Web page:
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Warning Signs for Australia

After dominating against the likes of England, New Zealand, India, and South Africa, Australia found themselves in trouble against Bangladesh in a chase of 136. Salma Khatun’s spin reduced the no. 1 ODI side to 41 for four. The reliable Beth Mooney rescued the team from the precarious position to hand them their seventh win in the tournament. It didn’t cost Australia in the end, but Bangladesh showed that any side can put dominant Australia under pressure. Their depth with the bat helped Australia clinch the win. That depth, without Perry, will be tested once again if West Indies finds a way to go through their top order.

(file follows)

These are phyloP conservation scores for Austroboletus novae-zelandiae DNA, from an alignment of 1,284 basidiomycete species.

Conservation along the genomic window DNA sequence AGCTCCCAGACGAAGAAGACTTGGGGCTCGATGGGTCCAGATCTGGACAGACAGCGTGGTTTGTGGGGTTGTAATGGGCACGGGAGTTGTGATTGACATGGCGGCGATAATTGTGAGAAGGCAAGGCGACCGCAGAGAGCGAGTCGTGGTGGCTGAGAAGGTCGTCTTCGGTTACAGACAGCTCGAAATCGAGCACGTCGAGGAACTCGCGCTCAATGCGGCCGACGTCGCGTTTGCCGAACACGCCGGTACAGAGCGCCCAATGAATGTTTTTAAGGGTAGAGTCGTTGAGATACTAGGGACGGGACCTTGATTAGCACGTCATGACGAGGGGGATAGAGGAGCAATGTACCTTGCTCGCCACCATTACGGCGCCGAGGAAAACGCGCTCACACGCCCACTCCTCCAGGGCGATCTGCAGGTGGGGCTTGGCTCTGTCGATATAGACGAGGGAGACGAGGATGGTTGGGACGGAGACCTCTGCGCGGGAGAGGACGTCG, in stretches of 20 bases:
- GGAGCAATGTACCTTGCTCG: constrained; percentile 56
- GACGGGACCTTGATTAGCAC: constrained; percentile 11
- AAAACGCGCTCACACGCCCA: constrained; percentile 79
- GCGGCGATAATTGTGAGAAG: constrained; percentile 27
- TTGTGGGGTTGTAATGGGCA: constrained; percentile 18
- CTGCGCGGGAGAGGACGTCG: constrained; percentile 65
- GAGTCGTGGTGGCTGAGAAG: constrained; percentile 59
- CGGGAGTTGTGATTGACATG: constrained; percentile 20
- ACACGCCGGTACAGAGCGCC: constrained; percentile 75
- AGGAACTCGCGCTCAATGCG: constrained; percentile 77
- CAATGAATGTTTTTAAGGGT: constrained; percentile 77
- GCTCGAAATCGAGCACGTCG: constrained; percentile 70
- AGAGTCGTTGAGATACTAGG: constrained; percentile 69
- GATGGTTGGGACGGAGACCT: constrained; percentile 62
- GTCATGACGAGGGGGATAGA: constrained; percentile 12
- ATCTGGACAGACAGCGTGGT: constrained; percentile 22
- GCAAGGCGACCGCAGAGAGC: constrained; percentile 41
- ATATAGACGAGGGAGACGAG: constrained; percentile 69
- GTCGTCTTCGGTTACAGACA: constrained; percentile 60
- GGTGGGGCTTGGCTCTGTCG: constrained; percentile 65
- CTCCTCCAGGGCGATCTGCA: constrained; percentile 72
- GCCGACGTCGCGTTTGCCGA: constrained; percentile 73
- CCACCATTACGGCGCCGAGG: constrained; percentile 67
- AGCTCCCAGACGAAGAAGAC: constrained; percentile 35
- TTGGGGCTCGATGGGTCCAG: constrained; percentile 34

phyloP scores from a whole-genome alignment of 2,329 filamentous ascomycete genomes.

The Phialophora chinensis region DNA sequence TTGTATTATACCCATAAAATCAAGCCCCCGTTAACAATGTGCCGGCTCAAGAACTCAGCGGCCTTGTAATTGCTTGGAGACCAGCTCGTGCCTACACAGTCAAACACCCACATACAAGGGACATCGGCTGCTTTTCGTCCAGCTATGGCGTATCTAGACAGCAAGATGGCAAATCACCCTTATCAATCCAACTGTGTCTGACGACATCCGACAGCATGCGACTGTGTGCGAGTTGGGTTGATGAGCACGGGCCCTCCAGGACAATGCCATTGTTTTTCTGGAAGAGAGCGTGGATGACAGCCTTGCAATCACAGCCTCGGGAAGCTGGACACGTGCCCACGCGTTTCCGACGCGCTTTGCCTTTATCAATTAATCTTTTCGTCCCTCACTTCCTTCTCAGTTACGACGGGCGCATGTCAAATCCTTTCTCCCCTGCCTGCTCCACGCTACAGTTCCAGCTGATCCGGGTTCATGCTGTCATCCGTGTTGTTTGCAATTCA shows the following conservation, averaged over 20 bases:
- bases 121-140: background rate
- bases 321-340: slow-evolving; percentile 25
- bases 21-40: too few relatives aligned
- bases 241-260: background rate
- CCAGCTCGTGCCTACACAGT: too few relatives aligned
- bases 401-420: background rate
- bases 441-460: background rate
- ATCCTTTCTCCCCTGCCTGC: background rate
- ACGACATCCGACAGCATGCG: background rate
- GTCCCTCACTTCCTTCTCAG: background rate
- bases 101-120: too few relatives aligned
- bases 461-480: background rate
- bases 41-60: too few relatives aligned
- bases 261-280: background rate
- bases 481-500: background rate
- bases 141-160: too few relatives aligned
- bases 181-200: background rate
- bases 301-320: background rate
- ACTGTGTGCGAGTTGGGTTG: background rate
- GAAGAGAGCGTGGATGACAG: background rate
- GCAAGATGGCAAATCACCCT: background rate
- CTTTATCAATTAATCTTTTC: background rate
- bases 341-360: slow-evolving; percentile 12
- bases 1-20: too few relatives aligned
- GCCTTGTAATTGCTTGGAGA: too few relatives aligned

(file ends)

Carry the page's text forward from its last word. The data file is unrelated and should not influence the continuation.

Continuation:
Will the Australian bowling unit fire?

Apart from their near-perfect performance against New Zealand at the Basin Reserve, the Australian bowling unit has not fired collectively. They conceded 270+ scores against India and South Africa. Going into the knock-out stage, they would like to minimise the damage. Australia has rotated the bowling attack according to conditions and opposition, but they would like to restrict West Indies’ top order, especially openers Hayley Matthews and Deandra Dottin, before they get going. West Indies have not faced the teenage pace sensation Darcie Brown, which can be Australia’s trump card. She took three wickets at the same venue in the league match against New Zealand and broke the back of the Kiwi chase. 

Matthews: The allrounder!